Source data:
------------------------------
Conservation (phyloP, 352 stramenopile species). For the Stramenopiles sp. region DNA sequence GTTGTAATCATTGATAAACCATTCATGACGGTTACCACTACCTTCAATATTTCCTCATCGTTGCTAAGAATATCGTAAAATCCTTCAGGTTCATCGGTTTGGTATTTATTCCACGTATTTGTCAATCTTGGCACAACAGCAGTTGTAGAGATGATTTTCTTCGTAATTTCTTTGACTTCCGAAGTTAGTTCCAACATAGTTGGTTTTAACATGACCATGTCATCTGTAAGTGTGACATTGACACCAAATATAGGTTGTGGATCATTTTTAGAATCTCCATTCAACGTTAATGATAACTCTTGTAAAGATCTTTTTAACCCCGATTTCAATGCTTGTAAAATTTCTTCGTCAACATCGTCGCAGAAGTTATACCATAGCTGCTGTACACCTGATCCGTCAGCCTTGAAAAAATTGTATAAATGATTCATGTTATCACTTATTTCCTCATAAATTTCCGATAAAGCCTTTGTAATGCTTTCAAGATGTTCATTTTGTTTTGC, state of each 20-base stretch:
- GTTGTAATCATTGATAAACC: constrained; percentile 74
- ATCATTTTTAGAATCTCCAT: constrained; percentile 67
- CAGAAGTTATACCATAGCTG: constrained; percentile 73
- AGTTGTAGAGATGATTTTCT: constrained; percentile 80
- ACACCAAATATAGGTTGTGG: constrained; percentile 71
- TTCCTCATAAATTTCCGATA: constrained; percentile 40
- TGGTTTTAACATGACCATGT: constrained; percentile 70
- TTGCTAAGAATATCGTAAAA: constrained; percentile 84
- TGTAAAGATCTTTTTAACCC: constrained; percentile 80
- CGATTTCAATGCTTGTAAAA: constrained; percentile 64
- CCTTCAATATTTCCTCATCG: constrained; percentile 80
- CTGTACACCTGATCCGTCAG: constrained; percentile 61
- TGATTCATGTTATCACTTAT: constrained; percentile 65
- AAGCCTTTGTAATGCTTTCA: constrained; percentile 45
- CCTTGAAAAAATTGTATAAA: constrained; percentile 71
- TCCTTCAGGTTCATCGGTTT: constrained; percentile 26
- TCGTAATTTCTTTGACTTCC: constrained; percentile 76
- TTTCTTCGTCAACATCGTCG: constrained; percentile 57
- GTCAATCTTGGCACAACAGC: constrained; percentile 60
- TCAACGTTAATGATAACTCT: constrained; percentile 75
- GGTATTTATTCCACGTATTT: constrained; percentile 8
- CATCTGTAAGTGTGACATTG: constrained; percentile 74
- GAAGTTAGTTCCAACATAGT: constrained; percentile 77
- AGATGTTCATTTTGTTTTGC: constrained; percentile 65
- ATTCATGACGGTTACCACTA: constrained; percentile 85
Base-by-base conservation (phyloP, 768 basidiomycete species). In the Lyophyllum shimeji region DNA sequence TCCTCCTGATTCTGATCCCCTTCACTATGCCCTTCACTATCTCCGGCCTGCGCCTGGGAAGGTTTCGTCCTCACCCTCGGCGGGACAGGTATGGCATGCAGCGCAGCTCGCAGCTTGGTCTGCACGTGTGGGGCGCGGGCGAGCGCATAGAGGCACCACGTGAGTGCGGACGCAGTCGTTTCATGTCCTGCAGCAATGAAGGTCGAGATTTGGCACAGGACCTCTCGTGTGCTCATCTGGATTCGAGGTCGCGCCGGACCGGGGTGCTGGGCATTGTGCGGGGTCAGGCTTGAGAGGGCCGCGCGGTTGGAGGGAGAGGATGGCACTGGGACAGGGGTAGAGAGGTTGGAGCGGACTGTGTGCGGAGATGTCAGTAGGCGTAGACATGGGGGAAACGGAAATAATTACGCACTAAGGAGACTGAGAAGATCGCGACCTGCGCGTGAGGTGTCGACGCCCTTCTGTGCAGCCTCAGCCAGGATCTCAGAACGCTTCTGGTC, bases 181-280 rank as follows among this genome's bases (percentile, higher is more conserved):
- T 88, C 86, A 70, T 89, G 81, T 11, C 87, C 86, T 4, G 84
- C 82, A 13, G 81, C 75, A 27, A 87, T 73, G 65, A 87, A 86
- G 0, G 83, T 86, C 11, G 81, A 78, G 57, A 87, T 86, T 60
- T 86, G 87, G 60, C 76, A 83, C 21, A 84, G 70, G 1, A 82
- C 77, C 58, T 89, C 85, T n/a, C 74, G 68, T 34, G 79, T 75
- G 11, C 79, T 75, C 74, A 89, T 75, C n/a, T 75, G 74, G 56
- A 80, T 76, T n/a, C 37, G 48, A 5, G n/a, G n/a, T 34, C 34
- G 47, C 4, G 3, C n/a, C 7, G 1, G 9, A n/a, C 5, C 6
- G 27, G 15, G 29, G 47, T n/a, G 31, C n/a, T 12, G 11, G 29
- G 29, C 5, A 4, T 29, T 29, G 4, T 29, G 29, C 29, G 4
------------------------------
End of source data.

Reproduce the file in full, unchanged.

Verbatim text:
Conservation (phyloP, 352 stramenopile species). For the Stramenopiles sp. region DNA sequence GTTGTAATCATTGATAAACCATTCATGACGGTTACCACTACCTTCAATATTTCCTCATCGTTGCTAAGAATATCGTAAAATCCTTCAGGTTCATCGGTTTGGTATTTATTCCACGTATTTGTCAATCTTGGCACAACAGCAGTTGTAGAGATGATTTTCTTCGTAATTTCTTTGACTTCCGAAGTTAGTTCCAACATAGTTGGTTTTAACATGACCATGTCATCTGTAAGTGTGACATTGACACCAAATATAGGTTGTGGATCATTTTTAGAATCTCCATTCAACGTTAATGATAACTCTTGTAAAGATCTTTTTAACCCCGATTTCAATGCTTGTAAAATTTCTTCGTCAACATCGTCGCAGAAGTTATACCATAGCTGCTGTACACCTGATCCGTCAGCCTTGAAAAAATTGTATAAATGATTCATGTTATCACTTATTTCCTCATAAATTTCCGATAAAGCCTTTGTAATGCTTTCAAGATGTTCATTTTGTTTTGC, state of each 20-base stretch:
- GTTGTAATCATTGATAAACC: constrained; percentile 74
- ATCATTTTTAGAATCTCCAT: constrained; percentile 67
- CAGAAGTTATACCATAGCTG: constrained; percentile 73
- AGTTGTAGAGATGATTTTCT: constrained; percentile 80
- ACACCAAATATAGGTTGTGG: constrained; percentile 71
- TTCCTCATAAATTTCCGATA: constrained; percentile 40
- TGGTTTTAACATGACCATGT: constrained; percentile 70
- TTGCTAAGAATATCGTAAAA: constrained; percentile 84
- TGTAAAGATCTTTTTAACCC: constrained; percentile 80
- CGATTTCAATGCTTGTAAAA: constrained; percentile 64
- CCTTCAATATTTCCTCATCG: constrained; percentile 80
- CTGTACACCTGATCCGTCAG: constrained; percentile 61
- TGATTCATGTTATCACTTAT: constrained; percentile 65
- AAGCCTTTGTAATGCTTTCA: constrained; percentile 45
- CCTTGAAAAAATTGTATAAA: constrained; percentile 71
- TCCTTCAGGTTCATCGGTTT: constrained; percentile 26
- TCGTAATTTCTTTGACTTCC: constrained; percentile 76
- TTTCTTCGTCAACATCGTCG: constrained; percentile 57
- GTCAATCTTGGCACAACAGC: constrained; percentile 60
- TCAACGTTAATGATAACTCT: constrained; percentile 75
- GGTATTTATTCCACGTATTT: constrained; percentile 8
- CATCTGTAAGTGTGACATTG: constrained; percentile 74
- GAAGTTAGTTCCAACATAGT: constrained; percentile 77
- AGATGTTCATTTTGTTTTGC: constrained; percentile 65
- ATTCATGACGGTTACCACTA: constrained; percentile 85
Base-by-base conservation (phyloP, 768 basidiomycete species). In the Lyophyllum shimeji region DNA sequence TCCTCCTGATTCTGATCCCCTTCACTATGCCCTTCACTATCTCCGGCCTGCGCCTGGGAAGGTTTCGTCCTCACCCTCGGCGGGACAGGTATGGCATGCAGCGCAGCTCGCAGCTTGGTCTGCACGTGTGGGGCGCGGGCGAGCGCATAGAGGCACCACGTGAGTGCGGACGCAGTCGTTTCATGTCCTGCAGCAATGAAGGTCGAGATTTGGCACAGGACCTCTCGTGTGCTCATCTGGATTCGAGGTCGCGCCGGACCGGGGTGCTGGGCATTGTGCGGGGTCAGGCTTGAGAGGGCCGCGCGGTTGGAGGGAGAGGATGGCACTGGGACAGGGGTAGAGAGGTTGGAGCGGACTGTGTGCGGAGATGTCAGTAGGCGTAGACATGGGGGAAACGGAAATAATTACGCACTAAGGAGACTGAGAAGATCGCGACCTGCGCGTGAGGTGTCGACGCCCTTCTGTGCAGCCTCAGCCAGGATCTCAGAACGCTTCTGGTC, bases 181-280 rank as follows among this genome's bases (percentile, higher is more conserved):
- T 88, C 86, A 70, T 89, G 81, T 11, C 87, C 86, T 4, G 84
- C 82, A 13, G 81, C 75, A 27, A 87, T 73, G 65, A 87, A 86
- G 0, G 83, T 86, C 11, G 81, A 78, G 57, A 87, T 86, T 60
- T 86, G 87, G 60, C 76, A 83, C 21, A 84, G 70, G 1, A 82
- C 77, C 58, T 89, C 85, T n/a, C 74, G 68, T 34, G 79, T 75
- G 11, C 79, T 75, C 74, A 89, T 75, C n/a, T 75, G 74, G 56
- A 80, T 76, T n/a, C 37, G 48, A 5, G n/a, G n/a, T 34, C 34
- G 47, C 4, G 3, C n/a, C 7, G 1, G 9, A n/a, C 5, C 6
- G 27, G 15, G 29, G 47, T n/a, G 31, C n/a, T 12, G 11, G 29
- G 29, C 5, A 4, T 29, T 29, G 4, T 29, G 29, C 29, G 4